Brief for a Wedding Sermon Volume 1

Here are the suprisingly detailed but surprisingly wise instructions given me by a couple I am to marry this year:

Regarding Heaven and Hell

I feel there's a danger in getting married and having a big celebration and a beautiful ceremony, that the event will automatically communicate that our great hope and goal in life is to be married... Even the impression that during our wedding ceremony, our focus and joy in life for that hour is temporarily on each other rather than God is to be avoided...

Weddings and entering marriage are often thought of, and spoken of in heaven like language. “Happily ever after”. Marriage can be seen as the great goal and destination in life and a secure permanence and belonging. Entering a state of blessedness or bliss. Even the Bible talks a bit about the goodness of marriage (Prov. 5:18-19; 12:4; 18:22, 19:14; 31:10) We hope to have joy in marriage, but we're not placing upon it expectations that only heaven and God will meet. Our hope is heaven – of knowing God, his kindness and forgiveness now and forever.

  • Our great delight will not be in the wonderfulness of each other but in the gloriousness of God. Making each other our great delight and love at the expense of God would be as much of a waste and as meaningless as a parent placing their delight in and giving their love to their pet mouse rather than their child.

  • Our sense of meaning, roots, permanence and belonging won't be in marriage, house or children. All those will pass away – we'll enter heaven unmarried – brother and sister in the church, which will be married to Christ and our earthly home will be gone.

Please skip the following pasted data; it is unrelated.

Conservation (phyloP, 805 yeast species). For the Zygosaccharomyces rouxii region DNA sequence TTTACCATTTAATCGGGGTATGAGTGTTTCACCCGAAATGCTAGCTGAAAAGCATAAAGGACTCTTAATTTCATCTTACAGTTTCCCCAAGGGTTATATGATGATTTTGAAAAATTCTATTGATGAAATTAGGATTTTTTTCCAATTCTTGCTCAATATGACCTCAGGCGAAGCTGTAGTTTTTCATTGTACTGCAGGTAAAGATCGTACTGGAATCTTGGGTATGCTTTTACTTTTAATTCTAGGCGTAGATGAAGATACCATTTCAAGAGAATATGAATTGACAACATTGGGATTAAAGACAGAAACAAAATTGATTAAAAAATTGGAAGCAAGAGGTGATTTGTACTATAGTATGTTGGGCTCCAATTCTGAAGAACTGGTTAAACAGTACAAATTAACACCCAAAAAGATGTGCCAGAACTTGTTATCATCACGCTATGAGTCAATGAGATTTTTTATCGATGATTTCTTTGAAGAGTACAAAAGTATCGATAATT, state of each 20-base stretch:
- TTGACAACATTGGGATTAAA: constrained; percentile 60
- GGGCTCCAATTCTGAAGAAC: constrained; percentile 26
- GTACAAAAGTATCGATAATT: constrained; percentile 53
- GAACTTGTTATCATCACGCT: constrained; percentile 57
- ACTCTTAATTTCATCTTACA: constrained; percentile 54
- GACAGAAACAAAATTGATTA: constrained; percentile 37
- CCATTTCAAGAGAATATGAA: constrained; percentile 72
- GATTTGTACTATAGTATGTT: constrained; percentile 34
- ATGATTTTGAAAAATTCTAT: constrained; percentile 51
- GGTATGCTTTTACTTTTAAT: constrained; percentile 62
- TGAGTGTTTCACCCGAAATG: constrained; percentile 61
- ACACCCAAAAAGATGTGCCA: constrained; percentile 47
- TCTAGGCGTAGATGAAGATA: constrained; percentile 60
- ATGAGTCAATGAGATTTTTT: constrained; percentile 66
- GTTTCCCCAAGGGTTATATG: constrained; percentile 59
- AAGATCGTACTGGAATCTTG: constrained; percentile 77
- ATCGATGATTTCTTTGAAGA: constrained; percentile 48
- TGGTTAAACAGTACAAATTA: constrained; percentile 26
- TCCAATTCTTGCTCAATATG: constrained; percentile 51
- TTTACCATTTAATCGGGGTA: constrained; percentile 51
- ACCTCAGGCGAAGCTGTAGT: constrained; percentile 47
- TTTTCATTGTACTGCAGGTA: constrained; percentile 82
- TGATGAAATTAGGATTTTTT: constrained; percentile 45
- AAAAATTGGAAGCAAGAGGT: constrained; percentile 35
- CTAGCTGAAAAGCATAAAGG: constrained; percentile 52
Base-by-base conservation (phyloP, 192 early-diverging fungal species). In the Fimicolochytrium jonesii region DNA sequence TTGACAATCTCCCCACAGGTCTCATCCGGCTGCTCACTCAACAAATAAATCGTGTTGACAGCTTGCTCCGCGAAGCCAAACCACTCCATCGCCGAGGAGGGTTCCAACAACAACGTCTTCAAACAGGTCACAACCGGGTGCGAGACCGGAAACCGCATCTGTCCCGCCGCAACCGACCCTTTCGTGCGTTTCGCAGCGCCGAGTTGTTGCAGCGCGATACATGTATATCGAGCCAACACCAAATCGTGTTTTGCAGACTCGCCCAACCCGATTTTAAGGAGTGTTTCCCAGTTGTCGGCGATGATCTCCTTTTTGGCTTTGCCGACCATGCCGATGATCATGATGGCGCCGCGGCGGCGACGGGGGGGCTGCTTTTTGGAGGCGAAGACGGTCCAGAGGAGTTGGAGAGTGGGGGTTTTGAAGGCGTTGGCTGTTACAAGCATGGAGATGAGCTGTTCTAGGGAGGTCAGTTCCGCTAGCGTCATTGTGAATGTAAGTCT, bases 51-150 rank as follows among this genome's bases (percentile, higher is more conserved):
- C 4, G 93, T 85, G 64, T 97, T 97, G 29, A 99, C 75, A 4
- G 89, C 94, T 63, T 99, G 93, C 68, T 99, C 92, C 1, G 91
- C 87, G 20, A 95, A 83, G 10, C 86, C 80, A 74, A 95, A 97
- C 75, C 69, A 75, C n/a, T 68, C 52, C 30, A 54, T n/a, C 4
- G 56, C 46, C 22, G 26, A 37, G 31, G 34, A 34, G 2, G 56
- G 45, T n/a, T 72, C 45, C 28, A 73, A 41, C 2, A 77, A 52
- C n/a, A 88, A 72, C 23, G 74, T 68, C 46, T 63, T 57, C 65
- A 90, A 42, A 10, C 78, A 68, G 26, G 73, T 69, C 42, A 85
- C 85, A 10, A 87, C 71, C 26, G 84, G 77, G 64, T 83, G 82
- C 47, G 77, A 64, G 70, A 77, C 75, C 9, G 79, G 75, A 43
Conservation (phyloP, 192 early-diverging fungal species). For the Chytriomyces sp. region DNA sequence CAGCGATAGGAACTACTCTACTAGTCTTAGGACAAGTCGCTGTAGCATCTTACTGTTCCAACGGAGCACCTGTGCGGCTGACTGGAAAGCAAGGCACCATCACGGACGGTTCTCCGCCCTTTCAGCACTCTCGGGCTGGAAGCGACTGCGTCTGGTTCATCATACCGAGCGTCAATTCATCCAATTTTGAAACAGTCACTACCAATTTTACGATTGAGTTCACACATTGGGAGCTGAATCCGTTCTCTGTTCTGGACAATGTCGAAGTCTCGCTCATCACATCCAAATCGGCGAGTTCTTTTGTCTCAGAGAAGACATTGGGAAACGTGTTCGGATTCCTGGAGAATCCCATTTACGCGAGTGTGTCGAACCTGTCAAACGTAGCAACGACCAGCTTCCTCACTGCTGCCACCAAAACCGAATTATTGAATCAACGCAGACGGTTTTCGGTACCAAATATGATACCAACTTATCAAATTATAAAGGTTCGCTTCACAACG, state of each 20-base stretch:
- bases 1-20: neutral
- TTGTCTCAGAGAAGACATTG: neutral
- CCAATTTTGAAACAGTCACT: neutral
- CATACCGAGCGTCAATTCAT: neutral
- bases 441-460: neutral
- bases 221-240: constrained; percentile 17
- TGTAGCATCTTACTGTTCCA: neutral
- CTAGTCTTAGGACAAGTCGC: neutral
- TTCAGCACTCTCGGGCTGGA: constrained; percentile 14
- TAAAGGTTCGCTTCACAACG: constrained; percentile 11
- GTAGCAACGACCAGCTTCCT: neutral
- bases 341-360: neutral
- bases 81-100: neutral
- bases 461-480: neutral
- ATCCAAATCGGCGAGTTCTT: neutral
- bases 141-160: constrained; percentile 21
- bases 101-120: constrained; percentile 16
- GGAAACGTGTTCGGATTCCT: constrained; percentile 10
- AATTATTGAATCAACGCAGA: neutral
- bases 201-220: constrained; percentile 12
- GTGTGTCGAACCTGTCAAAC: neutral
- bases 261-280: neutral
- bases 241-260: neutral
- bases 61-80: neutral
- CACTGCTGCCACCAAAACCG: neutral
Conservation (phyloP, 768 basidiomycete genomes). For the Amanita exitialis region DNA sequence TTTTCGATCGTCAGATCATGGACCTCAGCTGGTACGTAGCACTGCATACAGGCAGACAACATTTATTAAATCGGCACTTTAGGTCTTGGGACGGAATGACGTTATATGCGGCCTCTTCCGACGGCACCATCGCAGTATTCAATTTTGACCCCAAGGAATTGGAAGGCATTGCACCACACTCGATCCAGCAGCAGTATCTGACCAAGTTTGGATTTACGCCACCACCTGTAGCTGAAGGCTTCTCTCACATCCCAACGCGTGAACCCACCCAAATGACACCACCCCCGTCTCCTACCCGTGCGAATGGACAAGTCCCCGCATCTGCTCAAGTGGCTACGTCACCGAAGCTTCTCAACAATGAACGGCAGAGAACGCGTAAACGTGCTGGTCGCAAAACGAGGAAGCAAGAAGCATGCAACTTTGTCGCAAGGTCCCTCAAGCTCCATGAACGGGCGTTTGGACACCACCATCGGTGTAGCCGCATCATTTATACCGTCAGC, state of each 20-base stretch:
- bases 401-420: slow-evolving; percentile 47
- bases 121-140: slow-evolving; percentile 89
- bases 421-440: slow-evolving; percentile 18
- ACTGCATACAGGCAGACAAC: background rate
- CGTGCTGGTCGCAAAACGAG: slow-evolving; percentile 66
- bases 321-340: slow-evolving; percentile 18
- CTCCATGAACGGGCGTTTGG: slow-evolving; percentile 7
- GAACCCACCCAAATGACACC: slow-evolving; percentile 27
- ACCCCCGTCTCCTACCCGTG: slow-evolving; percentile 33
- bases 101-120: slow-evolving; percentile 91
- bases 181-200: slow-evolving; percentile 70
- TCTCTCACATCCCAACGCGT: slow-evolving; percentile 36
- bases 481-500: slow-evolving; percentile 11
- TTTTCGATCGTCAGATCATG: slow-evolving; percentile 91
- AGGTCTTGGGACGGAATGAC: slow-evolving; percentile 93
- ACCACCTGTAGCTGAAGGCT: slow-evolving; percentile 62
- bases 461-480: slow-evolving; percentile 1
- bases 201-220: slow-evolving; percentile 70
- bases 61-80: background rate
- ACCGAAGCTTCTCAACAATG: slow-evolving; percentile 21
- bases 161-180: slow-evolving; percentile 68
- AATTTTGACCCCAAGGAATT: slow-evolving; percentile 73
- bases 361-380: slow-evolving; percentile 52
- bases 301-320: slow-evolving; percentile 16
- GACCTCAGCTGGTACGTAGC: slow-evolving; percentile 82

• Despite the marriage vows to serve each other, the LORD is our helper, our ever-present help in trouble.

  • Our great goal and destination in life is to enter the true heaven and enjoy God's affection forever.

  • Our great earthly joy (even on our wedding day) is nothing other than the embarrassingly good goodness of knowing who the true and living God is, knowing that he is a very great, holy and righteous God, and that we were crucified on the Cross with him so that our very great sins are paid for and he loves us and will treat us kindly forever.

Marriage is also thought of and spoken of in hell-type language. (perhaps starting out as heaven, or expected to be heaven, but turning gradually into hell). A place of oppression, tears and unending suffering. Or maybe just a loss of going out with mates and all other pleasurable freedoms in life. the bride and I certainly fully expect many difficulties and pains as we live together. We've already caused each other pain, even without either of us being unloving or “to blame”. Even the Bible talks about the troubles and trials of marriage (Prov. 19:13; 27:15-16; 21:9, 19; 25:24, Matt 19:10, 1Cor 7:28). the bride and I aren't going to enter hell through marriage either. Though painful times may come, they are all for our good and the good of the Church and given to us by God who is loving us – not by God who's abandoned us and is against us as in hell, so we have hope and joy in salvation whatever earthly pain may come. The LORD is with me; I will not be afraid. The LORD is my helper; what can man (or my spouse) do to me? (Ps 118:6)